You don’t have to be a mathematician to understand that losing customers costs money and is generally bad for business. And you don’t have to be a psychologist to understand that poor customer service equals unhappy customers equals lost customers. Perhaps an explanation of the four key cost factors associated with customer loss can better illuminate the costs of poor customer service.
Direct costs are the obvious revenue you lose, current and future, when customers stop buying from you and take their business elsewhere. Many times, the “word of mouth” customer marketing works in reverse and also increase lost revenue because unhappy customers talk loudly.
It costs 25 times more to acquire a new customer than it does to retain an existing customer. In other words, you would have to acquire 25 new customers to make up the revenue for the one you lost.
Ninety-five percent of consumers who have a negative encounter with a business share it with at least five people, and 45% of that 95% also share the experience on social media. Remember, each person who uses social media has anywhere between 100 and 400 friends and followers, so bad customer service can have a staggering ripple effect on your current and potential customer base (Brandwatch). The opposite works when customers are well taken care of and happy.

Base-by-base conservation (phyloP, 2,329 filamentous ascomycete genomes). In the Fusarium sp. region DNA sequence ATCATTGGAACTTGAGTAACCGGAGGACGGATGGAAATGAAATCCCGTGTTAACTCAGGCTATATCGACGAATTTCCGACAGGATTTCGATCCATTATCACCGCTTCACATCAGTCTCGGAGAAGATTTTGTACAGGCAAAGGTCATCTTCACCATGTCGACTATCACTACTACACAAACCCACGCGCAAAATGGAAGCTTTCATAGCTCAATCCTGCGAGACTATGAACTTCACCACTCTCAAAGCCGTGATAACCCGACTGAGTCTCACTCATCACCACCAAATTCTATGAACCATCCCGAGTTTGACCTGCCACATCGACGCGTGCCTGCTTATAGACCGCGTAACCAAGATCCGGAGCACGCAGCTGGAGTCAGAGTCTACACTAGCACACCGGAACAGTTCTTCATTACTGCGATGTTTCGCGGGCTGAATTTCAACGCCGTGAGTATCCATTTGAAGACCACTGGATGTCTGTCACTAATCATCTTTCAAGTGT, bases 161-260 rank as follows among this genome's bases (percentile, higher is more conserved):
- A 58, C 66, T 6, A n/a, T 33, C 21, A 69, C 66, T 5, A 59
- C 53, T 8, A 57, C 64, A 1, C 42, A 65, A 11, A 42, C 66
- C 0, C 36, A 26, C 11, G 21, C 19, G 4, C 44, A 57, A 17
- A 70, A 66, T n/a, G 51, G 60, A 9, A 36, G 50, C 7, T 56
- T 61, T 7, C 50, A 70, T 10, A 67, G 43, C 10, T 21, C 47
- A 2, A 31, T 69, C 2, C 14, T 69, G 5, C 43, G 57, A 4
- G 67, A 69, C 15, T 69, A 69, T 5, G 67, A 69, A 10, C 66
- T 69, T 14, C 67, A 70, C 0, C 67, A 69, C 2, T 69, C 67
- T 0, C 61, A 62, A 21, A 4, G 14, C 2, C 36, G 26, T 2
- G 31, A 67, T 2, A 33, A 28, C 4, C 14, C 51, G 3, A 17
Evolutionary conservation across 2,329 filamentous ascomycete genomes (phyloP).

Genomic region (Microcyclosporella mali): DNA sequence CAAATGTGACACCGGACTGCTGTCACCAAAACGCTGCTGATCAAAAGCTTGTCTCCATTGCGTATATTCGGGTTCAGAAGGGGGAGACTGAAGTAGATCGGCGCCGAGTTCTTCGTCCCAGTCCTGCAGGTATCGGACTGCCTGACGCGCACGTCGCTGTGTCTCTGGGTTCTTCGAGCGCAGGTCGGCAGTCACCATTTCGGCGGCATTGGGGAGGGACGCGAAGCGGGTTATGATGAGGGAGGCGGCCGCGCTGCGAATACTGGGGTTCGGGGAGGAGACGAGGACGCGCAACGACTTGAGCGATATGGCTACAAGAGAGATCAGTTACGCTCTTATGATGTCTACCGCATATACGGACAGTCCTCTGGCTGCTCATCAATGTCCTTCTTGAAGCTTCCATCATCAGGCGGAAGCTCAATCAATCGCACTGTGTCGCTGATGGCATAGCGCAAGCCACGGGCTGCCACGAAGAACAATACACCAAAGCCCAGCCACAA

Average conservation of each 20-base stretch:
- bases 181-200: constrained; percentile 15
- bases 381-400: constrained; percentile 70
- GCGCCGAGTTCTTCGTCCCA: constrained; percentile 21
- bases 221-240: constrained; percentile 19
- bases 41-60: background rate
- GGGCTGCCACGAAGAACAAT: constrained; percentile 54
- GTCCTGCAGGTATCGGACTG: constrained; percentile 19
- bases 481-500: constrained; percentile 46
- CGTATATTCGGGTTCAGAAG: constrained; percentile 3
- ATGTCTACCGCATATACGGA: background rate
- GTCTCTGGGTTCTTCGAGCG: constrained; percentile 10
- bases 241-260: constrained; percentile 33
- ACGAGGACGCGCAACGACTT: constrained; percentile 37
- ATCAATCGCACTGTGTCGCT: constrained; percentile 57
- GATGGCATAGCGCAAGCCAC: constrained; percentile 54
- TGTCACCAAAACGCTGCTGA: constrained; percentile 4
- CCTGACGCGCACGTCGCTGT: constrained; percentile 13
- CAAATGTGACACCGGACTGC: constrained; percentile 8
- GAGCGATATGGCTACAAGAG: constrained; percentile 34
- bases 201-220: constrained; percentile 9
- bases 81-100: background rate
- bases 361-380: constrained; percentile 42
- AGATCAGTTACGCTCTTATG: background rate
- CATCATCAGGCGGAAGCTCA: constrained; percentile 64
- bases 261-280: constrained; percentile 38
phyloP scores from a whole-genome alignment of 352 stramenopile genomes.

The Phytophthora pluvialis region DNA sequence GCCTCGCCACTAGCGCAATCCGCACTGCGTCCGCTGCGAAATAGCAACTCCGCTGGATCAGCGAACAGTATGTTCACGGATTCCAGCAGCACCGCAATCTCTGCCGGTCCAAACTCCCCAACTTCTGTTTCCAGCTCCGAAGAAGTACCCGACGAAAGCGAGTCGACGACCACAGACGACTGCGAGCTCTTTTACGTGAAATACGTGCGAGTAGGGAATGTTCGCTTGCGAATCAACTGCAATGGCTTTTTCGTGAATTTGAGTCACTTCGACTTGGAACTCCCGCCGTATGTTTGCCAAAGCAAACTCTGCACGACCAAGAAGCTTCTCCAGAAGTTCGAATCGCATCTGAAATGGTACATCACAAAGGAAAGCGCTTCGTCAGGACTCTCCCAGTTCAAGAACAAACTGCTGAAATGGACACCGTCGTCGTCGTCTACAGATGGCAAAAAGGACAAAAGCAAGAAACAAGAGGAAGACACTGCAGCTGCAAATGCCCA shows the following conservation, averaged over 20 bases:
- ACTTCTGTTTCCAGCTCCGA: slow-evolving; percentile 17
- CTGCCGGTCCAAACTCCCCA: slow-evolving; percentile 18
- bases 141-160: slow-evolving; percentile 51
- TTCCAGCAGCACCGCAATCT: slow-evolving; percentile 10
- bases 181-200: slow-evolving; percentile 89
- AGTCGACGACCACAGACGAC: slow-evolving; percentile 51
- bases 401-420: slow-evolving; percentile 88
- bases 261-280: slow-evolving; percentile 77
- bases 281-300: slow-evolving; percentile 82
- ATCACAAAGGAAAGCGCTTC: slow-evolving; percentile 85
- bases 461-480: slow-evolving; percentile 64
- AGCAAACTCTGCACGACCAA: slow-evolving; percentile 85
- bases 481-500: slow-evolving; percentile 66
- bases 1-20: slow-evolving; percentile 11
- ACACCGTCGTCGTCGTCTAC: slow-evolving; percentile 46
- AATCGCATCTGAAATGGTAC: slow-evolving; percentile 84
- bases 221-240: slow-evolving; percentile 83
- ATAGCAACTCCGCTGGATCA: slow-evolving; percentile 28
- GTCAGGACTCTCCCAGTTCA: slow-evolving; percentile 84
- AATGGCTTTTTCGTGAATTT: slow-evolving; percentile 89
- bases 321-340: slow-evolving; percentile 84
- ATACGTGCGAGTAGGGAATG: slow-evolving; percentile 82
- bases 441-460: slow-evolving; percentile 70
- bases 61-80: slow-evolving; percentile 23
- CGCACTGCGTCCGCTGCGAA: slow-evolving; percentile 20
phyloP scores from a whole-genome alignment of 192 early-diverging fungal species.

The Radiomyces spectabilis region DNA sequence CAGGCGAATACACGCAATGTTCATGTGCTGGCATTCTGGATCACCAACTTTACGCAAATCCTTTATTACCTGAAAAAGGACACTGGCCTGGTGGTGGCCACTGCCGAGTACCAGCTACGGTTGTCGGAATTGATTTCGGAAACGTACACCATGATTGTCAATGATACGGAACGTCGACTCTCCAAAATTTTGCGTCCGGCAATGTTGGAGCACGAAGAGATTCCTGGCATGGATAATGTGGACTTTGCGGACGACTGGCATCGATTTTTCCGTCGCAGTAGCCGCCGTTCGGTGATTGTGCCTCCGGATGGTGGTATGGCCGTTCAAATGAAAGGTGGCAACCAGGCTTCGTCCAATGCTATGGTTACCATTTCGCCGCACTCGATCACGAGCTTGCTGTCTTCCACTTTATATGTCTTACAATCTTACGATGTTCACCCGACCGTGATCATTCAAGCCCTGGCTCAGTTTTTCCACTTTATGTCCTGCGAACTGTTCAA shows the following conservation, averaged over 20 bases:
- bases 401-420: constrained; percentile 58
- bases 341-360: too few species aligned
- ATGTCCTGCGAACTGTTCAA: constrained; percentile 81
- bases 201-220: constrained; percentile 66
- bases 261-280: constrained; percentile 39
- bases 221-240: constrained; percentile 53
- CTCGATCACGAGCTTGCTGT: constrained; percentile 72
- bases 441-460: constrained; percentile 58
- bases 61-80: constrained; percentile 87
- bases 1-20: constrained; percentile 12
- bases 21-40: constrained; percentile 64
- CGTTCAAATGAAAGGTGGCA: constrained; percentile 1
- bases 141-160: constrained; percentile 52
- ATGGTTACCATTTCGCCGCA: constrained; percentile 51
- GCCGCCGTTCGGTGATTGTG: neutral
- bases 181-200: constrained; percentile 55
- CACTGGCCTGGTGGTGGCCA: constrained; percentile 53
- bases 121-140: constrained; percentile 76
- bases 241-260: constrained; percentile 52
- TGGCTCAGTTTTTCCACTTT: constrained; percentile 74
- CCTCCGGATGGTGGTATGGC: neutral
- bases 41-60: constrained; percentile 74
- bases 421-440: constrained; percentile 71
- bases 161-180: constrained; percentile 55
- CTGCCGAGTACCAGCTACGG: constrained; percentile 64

In some industries, you may need to return certain property to lost customers as well as share their information with the new goods/service provider. You incur these operational costs when you’re no longer receiving any revenue from the customer, so you have no way to recoup them.
How to Prioritize Customer Service
Following are some key points to create, implement and improve your company’s customer service model.
Customer service policies don’t create themselves. Put thought and intention into your customer care model and make it part of your company’s strategic plan, mission, vision, and handbook (Forbes).
Train Your Team
In the long run, comprehensively training your team about key customer service values will cost far less than losing customers due to poor service. These key values include but are not limited to:
- Empathy and patience
- Work Ethic
- Thick skin (not taking complaints personally)
Seek and Respond to Customer Feedback
You should not only not be afraid of what your customers have to say, you should hang on their every word (KSL Training). A very small percentage of people are never pleased, but if you get a lot of repetitive feedback, you know you have a real issue.
Always respond when you get a complaint. Everybody wants to feel heard, and customers are far more likely to stick around if you validate and resolve their concerns.
Treat Your Employees Right
A happy staff leads to happy customers. It’s far easier for employees to represent their companies with authentic positivity when they feel they are being treated fairly and with respect (Clarion Ledger). When it comes to the “why” behind customer service, perhaps Barry Moltz, small Business Expert with Shafran Moltz Group says it best: “Customer satisfaction is not measured by the number that leave happy, but by the number of loyal customers who return.”